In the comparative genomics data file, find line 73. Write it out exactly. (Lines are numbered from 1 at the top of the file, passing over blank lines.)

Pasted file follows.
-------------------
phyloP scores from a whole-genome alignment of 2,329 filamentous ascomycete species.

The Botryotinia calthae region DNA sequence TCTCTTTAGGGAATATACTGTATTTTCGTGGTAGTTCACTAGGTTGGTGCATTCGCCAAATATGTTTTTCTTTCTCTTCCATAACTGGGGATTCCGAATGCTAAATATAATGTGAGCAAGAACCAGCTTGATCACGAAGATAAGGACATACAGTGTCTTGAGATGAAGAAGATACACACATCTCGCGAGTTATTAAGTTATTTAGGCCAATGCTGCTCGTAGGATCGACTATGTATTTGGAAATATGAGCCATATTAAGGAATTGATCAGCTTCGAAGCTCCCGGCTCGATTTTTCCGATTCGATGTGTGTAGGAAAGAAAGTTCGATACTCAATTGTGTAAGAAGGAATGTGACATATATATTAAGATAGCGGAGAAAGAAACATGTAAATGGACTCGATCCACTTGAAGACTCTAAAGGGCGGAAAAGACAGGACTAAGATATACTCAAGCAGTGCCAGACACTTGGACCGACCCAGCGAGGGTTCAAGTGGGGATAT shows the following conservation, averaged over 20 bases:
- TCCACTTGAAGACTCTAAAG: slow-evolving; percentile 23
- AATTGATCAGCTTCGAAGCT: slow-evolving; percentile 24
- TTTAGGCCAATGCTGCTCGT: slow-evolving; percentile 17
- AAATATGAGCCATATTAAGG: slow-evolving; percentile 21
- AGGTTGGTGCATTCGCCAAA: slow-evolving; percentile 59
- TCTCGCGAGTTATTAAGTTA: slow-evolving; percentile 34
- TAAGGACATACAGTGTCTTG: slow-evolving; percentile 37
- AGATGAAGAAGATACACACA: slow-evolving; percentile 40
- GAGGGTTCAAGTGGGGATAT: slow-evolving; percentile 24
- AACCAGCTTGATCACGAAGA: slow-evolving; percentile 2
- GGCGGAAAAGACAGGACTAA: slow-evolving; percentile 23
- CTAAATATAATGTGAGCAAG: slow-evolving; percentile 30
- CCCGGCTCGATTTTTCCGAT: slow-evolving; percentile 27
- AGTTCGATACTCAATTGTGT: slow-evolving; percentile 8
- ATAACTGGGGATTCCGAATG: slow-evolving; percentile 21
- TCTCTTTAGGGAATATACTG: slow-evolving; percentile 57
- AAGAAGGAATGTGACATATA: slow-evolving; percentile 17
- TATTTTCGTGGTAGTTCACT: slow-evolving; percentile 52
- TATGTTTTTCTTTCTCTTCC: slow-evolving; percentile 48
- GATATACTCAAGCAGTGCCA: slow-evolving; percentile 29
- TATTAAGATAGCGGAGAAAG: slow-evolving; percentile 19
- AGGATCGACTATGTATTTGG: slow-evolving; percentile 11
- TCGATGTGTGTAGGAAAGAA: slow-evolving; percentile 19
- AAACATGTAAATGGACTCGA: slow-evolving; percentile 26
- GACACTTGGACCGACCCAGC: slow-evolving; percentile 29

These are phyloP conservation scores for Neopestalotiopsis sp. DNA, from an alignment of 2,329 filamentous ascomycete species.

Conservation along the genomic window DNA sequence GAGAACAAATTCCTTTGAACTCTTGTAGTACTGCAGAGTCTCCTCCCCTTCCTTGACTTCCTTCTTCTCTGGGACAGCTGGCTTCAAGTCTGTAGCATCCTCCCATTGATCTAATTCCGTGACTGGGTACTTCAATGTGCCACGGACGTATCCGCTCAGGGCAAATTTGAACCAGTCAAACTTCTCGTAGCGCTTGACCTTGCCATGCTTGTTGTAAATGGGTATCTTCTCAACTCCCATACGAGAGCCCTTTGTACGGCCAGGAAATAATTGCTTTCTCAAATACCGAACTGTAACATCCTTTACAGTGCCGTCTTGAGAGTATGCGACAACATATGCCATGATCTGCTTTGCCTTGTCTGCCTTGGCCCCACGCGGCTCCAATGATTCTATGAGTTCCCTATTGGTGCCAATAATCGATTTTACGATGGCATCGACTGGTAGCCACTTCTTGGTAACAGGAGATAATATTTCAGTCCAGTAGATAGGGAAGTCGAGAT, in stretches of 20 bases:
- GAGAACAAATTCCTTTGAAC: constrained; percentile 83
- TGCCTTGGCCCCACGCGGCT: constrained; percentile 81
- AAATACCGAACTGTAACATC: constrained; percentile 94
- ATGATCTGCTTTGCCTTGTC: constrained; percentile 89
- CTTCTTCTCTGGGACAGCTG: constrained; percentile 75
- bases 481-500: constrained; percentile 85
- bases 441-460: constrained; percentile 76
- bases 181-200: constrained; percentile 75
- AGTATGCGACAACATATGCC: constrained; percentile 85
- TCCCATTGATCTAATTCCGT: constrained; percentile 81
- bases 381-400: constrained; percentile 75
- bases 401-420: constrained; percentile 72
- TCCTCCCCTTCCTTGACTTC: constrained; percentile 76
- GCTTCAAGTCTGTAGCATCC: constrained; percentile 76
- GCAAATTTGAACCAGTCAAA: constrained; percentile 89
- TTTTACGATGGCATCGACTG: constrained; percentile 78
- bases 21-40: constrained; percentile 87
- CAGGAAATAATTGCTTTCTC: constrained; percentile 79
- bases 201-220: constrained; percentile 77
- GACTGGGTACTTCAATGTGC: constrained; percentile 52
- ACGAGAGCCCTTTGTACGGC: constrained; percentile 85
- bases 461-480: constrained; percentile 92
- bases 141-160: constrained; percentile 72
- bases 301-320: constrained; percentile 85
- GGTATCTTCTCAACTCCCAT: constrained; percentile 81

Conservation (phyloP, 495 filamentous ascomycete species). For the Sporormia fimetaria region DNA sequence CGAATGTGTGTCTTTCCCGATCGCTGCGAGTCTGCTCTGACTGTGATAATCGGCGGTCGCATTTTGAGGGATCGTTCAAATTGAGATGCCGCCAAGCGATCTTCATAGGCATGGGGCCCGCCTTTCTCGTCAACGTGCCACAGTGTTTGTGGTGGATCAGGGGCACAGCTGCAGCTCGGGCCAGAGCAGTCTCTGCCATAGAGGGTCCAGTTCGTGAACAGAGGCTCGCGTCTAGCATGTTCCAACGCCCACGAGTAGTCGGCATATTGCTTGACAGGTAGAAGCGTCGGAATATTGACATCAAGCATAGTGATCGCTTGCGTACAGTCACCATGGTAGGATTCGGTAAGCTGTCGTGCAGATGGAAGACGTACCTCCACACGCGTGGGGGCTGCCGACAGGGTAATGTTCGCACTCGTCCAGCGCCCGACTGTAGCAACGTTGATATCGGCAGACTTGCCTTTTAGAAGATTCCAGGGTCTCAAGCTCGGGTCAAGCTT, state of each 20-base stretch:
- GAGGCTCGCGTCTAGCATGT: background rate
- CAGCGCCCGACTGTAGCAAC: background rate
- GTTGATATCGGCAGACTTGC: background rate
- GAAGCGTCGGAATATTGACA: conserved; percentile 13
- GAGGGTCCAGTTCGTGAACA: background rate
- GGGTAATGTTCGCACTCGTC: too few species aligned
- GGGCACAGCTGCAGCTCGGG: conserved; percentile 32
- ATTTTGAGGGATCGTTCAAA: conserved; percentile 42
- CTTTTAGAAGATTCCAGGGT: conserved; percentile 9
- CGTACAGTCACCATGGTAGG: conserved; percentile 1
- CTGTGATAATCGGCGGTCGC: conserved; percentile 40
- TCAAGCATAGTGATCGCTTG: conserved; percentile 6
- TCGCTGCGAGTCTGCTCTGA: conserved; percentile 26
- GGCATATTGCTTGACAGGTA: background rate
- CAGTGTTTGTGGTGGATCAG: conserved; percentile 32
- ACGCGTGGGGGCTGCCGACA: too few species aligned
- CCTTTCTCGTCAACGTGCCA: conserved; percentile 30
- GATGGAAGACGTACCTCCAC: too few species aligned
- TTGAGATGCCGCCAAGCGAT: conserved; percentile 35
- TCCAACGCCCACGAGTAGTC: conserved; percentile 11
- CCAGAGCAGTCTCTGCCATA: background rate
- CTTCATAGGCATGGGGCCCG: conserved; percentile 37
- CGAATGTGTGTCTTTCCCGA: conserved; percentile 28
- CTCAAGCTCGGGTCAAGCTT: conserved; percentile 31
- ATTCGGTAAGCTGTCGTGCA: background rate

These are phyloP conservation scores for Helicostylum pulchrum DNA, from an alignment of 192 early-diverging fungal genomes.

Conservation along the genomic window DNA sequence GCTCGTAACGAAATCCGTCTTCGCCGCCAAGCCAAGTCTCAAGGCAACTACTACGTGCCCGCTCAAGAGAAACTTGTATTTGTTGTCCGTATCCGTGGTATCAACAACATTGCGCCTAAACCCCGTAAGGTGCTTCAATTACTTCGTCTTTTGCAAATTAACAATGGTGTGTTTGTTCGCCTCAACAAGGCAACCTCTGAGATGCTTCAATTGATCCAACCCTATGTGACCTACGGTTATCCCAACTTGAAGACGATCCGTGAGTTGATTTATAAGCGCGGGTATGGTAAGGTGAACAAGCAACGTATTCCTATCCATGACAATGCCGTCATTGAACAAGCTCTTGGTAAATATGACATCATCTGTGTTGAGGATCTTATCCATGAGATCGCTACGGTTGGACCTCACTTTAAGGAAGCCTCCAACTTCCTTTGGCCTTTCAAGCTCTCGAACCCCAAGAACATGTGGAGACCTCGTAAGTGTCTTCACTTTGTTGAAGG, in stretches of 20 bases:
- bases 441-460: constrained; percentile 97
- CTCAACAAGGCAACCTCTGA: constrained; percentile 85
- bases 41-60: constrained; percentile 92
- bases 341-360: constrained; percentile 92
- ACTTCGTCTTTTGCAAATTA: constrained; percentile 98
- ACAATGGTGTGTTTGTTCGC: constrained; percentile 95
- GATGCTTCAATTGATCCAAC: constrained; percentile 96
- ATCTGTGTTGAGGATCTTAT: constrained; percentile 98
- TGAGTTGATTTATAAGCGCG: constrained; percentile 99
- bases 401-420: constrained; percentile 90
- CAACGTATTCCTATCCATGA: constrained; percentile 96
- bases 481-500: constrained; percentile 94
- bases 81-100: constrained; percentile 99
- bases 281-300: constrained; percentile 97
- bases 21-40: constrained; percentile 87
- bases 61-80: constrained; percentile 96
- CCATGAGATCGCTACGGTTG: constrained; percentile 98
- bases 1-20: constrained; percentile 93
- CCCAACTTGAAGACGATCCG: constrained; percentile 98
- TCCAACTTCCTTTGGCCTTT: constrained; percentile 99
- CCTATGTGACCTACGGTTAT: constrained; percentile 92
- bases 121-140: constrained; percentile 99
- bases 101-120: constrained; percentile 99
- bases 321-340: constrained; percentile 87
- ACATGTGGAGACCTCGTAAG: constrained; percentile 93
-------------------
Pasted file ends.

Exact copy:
- GATGGAAGACGTACCTCCAC: too few species aligned